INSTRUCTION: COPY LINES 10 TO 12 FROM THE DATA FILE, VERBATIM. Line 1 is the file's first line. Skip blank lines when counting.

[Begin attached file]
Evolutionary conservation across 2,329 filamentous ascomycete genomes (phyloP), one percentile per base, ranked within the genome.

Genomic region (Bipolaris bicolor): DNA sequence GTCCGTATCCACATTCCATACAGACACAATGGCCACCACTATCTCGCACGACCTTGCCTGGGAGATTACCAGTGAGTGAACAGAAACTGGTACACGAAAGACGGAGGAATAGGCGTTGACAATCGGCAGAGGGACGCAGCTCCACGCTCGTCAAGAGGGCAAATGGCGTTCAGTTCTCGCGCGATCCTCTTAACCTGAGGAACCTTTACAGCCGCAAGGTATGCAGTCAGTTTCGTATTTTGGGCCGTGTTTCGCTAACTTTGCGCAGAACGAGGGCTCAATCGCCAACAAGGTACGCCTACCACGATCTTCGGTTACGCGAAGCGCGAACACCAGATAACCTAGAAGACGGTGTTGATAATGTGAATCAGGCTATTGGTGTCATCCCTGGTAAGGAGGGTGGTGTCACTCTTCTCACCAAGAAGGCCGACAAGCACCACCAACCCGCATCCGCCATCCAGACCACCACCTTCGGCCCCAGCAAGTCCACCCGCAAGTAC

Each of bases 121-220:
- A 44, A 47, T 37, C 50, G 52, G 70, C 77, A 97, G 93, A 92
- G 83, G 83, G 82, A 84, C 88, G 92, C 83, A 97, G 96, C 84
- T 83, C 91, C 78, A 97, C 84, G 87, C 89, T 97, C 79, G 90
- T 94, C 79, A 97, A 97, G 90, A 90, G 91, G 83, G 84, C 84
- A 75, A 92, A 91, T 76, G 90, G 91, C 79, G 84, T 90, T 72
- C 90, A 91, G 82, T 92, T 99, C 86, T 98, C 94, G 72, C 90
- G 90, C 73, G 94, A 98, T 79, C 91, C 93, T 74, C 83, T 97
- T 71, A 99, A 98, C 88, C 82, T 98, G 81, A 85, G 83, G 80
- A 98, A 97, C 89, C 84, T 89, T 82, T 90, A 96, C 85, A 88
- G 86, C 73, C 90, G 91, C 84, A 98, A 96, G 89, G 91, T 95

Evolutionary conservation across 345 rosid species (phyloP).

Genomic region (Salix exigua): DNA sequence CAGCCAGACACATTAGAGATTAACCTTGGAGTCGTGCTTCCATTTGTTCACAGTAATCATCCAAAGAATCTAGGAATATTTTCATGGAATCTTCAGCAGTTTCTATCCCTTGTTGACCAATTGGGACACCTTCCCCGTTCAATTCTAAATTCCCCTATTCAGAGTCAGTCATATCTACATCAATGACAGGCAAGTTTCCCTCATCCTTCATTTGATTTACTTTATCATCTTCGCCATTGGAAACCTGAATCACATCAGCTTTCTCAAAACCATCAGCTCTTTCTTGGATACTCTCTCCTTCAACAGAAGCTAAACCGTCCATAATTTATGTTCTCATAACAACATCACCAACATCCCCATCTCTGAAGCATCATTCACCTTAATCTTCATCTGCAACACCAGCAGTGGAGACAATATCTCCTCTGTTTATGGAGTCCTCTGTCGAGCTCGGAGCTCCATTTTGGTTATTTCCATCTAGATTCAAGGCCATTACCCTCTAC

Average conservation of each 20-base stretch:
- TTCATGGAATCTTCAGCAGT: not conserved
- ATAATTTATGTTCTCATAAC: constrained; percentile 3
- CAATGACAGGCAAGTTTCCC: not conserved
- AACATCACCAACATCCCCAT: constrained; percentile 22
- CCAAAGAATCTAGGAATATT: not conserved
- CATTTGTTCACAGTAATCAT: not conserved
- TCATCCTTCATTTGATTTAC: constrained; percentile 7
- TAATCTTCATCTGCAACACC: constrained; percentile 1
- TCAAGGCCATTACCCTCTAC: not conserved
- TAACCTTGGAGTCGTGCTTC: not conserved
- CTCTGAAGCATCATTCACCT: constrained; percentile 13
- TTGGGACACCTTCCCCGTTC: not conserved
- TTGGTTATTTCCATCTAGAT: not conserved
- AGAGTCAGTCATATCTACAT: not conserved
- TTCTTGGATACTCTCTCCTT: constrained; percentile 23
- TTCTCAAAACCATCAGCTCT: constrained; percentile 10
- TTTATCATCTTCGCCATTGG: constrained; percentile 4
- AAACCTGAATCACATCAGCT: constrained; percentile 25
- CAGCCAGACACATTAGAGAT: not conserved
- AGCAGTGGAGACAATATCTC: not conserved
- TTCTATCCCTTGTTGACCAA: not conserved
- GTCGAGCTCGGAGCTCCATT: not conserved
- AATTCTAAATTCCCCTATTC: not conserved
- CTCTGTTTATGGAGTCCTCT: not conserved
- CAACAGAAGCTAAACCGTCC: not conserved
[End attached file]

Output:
- G 90, C 73, G 94, A 98, T 79, C 91, C 93, T 74, C 83, T 97
- T 71, A 99, A 98, C 88, C 82, T 98, G 81, A 85, G 83, G 80
- A 98, A 97, C 89, C 84, T 89, T 82, T 90, A 96, C 85, A 88